In the systematic observation of sensations in the tradition of U Ba Khin or its most influential representative S. N. Goenka, in order to calm the mind before the actual Vipassanā, the sensations around the nostrils are observed with increasing precision with each inhalation and exhalation.

Only then is one's own body systematically wandered through with mindfulness in order to grasp the various bodily sensations more and more directly until their impermanence, insufficiency, or non-self is understood on a deeper level. Thus, the unconscious grasping of things increasingly fades away.

"Consider and do not react" or "remain equanimous in the understanding of transience, transience, transience" are frequently recurring instructions of S. N. Goenka.

In "labeling" in the tradition of Mahasi Sayadaw, the anchor object is taken to be the up and down movement of the abdominal wall with each inhalation and exhalation.

On the basis of this anchor or main object, the range of phenomena considered is then gradually expanded (to include the stronger sensations in the body, the sounds, and finally the perceptual, thought, or affective processes in the mind) until gradually an "indiscriminate awareness" occurs.

The main means of increasingly conscious contemplation here are "labels" spontaneously appearing in the mind. They have the function of inner snapshots. They are, as it were, intuitive "flashes" of understanding, not thoughts in the proper sense.

Only a small part of the attention is to flow into the labels, so that they are not specifically "brought forth". To the extent that in this way the connection to the processes of body and mind succeeds, they fall away and a liberating "choiceless awareness" develops.

From the founding masters of the technique methods there are detailed commentaries on the Satipatthāna-Sutta, but relatively few statements on the Ānāpānasati-Sutta (the same is true for S. N. Goenka, who today mainly spreads the observation of sensation; in his tradition, for instance, the first course building up is the "Satipatthāna-Sutta-Course", on which Goenka exclusively interprets this sutta).

Reason for the difference

The nature approaches are based more on the Ānāpānasati sutta, and the technique methods are based more on the Satipatthāna sutta. Accordingly, the techniques or approaches used in each case for the purpose of viewing the natural processes of both body and mind are different.

According to the Satipatthāna sutta, the Four Mindfulness Presentations each stand largely on their own, because each of these presentings can function as a full liberation path in its own right (according to the sutta's frequently recurring "refrain," common in oral traditions, with which the liberating insights appear after each section).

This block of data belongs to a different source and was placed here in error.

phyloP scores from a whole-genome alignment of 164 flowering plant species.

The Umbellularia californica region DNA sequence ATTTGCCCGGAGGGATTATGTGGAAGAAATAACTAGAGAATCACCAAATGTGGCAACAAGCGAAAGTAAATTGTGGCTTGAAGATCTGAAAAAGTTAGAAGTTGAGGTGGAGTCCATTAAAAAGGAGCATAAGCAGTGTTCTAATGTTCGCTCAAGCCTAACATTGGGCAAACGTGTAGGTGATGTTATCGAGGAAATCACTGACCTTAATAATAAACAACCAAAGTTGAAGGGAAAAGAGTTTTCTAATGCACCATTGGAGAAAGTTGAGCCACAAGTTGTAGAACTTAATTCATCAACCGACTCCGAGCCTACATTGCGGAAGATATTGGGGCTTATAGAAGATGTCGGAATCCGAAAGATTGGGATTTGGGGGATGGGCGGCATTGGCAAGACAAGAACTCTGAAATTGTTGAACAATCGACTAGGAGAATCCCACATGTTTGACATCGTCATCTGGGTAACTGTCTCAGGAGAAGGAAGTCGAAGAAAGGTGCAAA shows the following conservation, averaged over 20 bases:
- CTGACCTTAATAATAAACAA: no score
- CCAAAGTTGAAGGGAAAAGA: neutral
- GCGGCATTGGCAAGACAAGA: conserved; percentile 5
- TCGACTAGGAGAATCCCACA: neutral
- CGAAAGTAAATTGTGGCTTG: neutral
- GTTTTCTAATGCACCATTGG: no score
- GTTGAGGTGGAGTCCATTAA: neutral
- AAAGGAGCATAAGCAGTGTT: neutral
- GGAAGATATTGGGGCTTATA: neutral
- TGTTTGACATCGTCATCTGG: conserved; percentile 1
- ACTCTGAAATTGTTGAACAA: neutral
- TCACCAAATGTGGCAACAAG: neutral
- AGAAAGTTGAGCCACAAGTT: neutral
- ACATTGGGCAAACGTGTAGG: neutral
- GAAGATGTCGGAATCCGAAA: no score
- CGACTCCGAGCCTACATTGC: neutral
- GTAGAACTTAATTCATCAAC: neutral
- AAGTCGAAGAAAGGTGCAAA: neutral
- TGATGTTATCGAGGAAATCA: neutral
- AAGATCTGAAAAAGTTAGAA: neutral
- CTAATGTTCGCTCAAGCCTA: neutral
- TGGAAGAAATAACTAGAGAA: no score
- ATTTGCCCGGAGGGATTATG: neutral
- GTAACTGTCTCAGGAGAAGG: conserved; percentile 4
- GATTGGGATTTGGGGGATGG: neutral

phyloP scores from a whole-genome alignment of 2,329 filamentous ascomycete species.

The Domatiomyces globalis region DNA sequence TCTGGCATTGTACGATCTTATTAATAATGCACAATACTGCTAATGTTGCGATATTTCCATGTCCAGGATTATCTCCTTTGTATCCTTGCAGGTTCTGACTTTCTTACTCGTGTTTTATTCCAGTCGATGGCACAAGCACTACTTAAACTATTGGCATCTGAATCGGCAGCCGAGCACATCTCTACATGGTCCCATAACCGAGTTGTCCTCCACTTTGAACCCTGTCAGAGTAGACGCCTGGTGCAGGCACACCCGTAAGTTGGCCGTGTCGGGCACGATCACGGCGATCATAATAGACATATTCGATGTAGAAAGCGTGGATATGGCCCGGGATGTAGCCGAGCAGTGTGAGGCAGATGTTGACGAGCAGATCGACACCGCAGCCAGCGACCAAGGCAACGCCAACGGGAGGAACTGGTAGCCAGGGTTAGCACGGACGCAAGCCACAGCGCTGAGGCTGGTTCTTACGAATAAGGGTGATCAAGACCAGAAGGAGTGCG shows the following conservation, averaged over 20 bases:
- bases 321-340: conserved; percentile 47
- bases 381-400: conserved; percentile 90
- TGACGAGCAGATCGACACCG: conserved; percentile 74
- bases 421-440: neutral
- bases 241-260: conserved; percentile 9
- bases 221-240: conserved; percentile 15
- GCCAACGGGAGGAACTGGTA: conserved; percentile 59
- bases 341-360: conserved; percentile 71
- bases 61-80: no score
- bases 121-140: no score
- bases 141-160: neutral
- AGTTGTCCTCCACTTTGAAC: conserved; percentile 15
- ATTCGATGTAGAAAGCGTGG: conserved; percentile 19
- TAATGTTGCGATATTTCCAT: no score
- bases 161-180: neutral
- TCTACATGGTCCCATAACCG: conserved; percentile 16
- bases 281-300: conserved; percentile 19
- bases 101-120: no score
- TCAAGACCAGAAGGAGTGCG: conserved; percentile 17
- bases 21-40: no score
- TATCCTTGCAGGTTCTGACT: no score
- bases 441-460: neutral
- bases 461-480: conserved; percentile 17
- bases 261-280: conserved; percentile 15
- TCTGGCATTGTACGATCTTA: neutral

Moreover, with this sutta, the Buddha gives precise methodological instructions on how the contemplation should be accomplished (although they are not methods in the sense of contemporary Vipassanā approaches).

According to the Ānāpānasati Sutta, on the other hand, all Four Mindfulness Presentations unfold within the "umbrella awareness" of conscious inhalation and exhalation, which is the very focus here, that is, the actual path of liberation.

Moreover, with this sutta, the Buddha is less giving precise methodological instructions, but more describing the deepening states of calm and insight as they develop within a kind of "umbrella awareness" of conscious inhalation and exhalation.

The representatives of the nature approaches of Vipassana from Thailand, such as Ajahn Chah, Ajahn Buddhadasa or Ajahn Lee Dhammadaro, do not or hardly consider the Abhidhamma, the ancient commentaries on the discourses of the Buddha and the Visuddhi Magga.

Among the representatives of the technique methods of Vipassana from Burma, the third basket of the Pali Canon (Abhidhammapitaka), which originated later than the other two baskets (Vinayapitaka and Suttapitaka), the ancient commentaries on the discourses of the Buddha and the scholastic work Visuddhi-Magga also play a role in the justification of their approaches.

Nevertheless, they too ground their techniques primarily in the discourses of the Buddha.

The appropriate method

The different practice approaches are aimed at specific personality types. For example, the Bodysweeping approach of the highly pragmatic U Ba Khin, the head of Burma's post-colonial administration, or today of Mother Sayama and S. N. Goenka with numerous centers worldwide, is aimed at people with a strong bodily or sentient disposition.

The "naming" of Mahasi Sayadaw, also famous for his erudition, is especially suitable for personalities with a strong disposition for thinking.